Because it has never been easier to get feminism wrong.

As a white woman I am riddled with privilege. A privilege I am lucky to have, oh so fucking lucky, but one that often makes me feel like I am not only not a welcome addition to the feminist army but that I might even be a bit of a hinderance;

‘Oh great, just what we need, another middle class white girl speaking out against inequality when she is so comfortably part of a society that has propagated it for so long’.

It feels ugly as hell to write that down, but it’s a feeling I am faced with a lot of the time. Made worse by the fact that I think it wouldn’t be an unfair comment to make, at times I AM wasting that seat. I’m using the hashtag, but my heart isn’t always in it. I’m taking this privilege, greedily, and I feel as if I’m failing to make a return on it.

I don’t know enough. I haven’t read enough. I haven’t listened enough. I haven’t fought hard enough. I haven’t done enough.

If we go back to the teacher in the pub analogy, it might be easier to explain…

That teacher, surrounded by a group of school kids, is arguably the most intelligent, the one with the most authority and more likely to know certain things than any of the people she is with. In that context, she is really useful. But if that teacher were to then go out for lunch the next day with a whole group of other teachers, she would no longer be the most intelligent, she would no longer have the most authority and she would be no more likely to know anything than anyone else around the table. Sure, she’s nice to have around, but she’s not bringing much is she???

When I was sitting at the family table, or indeed at the pub with my own sixth form friends, as the one with the most interest, I felt a lot of the time like the ‘best feminist’, I knew more than the others, I was therefore in the best position to articulate my points and change somebody’s mind on something.

As I have grown, as we have all grown, and I have found myself working in an industry with women like me and, dare I say it, many, much wiser than me, I all of a sudden find myself riddled with insecurity and not feeling remotely good enough, I’m not only not the best feminist, but I’m not much of a feminist at all… am I?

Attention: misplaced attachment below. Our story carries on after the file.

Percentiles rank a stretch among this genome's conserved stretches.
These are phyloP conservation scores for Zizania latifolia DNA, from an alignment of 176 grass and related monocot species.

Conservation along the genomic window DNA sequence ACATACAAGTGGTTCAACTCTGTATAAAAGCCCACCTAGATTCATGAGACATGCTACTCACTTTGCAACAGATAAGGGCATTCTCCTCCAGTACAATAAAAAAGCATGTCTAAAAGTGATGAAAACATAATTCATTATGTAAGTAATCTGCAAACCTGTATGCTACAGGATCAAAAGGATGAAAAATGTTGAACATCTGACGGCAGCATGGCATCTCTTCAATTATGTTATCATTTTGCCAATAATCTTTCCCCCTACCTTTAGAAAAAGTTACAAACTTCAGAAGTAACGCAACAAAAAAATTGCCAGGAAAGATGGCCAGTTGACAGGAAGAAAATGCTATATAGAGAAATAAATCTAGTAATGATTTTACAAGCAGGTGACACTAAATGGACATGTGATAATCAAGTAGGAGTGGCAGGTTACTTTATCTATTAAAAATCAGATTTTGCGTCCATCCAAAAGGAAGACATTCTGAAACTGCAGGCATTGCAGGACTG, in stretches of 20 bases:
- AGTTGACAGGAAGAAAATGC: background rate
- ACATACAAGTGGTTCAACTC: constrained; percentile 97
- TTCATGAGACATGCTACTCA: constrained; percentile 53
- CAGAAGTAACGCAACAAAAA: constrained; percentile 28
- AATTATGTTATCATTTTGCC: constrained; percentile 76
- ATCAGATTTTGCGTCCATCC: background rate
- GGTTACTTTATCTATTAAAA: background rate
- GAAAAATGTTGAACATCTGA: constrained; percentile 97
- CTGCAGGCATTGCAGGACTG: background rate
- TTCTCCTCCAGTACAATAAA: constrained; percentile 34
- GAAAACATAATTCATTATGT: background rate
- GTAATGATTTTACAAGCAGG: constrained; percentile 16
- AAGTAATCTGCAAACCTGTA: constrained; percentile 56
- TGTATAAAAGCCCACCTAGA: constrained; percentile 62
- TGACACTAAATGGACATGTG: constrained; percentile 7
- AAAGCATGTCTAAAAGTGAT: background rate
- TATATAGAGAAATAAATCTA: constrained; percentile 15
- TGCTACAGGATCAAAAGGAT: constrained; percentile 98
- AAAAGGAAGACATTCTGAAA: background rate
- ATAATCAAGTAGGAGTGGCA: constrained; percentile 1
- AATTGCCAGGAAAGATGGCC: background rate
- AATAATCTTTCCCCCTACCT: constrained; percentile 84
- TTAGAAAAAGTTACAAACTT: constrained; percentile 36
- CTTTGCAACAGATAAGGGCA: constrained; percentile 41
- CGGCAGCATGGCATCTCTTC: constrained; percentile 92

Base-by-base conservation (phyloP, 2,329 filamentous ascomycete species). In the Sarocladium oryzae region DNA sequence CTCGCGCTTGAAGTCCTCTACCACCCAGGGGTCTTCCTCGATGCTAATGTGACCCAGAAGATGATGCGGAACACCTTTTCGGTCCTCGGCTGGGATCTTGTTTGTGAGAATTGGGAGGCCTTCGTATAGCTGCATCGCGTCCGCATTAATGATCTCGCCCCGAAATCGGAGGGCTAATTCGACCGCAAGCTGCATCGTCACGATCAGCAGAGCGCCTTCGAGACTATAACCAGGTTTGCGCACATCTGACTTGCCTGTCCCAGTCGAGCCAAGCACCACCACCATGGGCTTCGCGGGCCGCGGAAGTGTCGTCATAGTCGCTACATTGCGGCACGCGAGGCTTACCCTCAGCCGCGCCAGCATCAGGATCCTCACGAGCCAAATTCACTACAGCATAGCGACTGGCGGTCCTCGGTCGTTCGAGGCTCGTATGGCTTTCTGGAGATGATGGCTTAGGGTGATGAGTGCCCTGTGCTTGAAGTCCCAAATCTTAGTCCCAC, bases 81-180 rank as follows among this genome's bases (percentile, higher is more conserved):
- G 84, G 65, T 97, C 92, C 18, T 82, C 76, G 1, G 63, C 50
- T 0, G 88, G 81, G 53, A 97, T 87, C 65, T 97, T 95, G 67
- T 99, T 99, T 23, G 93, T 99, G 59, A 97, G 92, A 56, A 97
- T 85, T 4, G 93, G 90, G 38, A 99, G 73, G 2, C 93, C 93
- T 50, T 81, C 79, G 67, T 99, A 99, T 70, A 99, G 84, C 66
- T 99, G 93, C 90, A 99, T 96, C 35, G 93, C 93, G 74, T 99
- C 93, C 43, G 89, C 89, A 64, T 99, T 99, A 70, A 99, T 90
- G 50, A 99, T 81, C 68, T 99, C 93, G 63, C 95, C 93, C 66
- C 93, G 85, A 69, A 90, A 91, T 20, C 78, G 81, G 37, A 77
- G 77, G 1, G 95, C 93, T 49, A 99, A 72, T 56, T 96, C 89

And although that sounds like I have not only lost the plot but totally missed the point, my relationship with feminism does rely heavily on my confidence. In order to be a valuable member of any team, surely you need to bring something that others can’t bring. By knowing as much or as little as anyone else, what use am I to the feminist fight???

I spent a long time believing that when it came to feminism it was impossible to get it wrong; I thought that anyone joining the ranks was surely a good thing, and maybe it is.

But is it good enough???

I’ve spent a lot of time this week, since my pathetic attempts at pushing the feminist agenda on Thursday, looking at myself and the responsibility I have bestowed upon myself by openly supporting feminism.

I have long since identified as a feminist, I have followed and supported the Me Too and Times Up movements with such passion and enthusiasm, I have had huge, catastrophic arguments with family members and friends even when I feel that sometimes my trying and arguing is futile.

And I’ve been doing a good thing. By doing anything at all, I’ve been doing a good thing.

I’ve been a drip, a tireless and constant drip in the ears of people whose opinions might just be beginning to change. I’ve been a drip, among so many other drips, that is finally creating the most beautiful wave. The wave that has brought change, and will continue to bring more.

By doing anything at all, I am responsible, in part, for the change.

But I’ve decided that I want to do more.

I’m one of the 34% and, as one of the minority, I have deemed it my responsibility to work twice as hard to use my voice.

And so that is my plan, my pledge and my promise.

I am riddled with privilege and I feel like I’m wasting it.

There is so much to learn, so much I need to know, so much that I am not doing. I am going to change that.



  1. Natasza
    March 11, 2018 / 7:33 pm